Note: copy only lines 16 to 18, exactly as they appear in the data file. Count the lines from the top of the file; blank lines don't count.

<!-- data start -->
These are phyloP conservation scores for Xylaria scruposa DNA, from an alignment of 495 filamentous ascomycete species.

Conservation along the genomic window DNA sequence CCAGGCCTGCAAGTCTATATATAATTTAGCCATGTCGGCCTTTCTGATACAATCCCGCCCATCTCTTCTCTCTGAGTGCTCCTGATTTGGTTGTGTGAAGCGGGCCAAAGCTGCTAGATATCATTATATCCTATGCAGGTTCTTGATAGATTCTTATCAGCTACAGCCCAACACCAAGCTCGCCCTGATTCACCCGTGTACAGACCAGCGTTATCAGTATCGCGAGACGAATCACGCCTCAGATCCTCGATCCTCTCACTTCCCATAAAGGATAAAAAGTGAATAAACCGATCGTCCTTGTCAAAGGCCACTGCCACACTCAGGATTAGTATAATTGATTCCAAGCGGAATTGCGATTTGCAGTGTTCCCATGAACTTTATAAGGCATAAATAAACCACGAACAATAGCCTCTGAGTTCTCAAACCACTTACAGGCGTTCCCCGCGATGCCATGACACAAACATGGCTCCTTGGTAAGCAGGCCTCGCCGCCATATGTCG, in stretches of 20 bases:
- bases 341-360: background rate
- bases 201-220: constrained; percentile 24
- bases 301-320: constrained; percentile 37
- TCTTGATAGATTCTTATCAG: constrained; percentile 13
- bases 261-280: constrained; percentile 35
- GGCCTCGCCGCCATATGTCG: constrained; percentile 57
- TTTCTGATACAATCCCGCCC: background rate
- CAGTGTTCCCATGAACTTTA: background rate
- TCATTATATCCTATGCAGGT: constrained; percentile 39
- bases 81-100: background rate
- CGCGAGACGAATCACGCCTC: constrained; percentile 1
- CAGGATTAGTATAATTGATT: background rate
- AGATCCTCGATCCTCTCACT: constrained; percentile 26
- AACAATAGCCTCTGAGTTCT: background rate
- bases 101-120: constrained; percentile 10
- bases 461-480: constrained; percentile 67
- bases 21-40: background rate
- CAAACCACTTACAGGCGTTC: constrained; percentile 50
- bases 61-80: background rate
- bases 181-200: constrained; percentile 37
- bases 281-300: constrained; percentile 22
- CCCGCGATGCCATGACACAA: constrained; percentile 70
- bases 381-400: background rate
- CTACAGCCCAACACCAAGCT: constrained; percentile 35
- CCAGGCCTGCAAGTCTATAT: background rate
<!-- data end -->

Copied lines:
- AACAATAGCCTCTGAGTTCT: background rate
- bases 101-120: constrained; percentile 10
- bases 461-480: constrained; percentile 67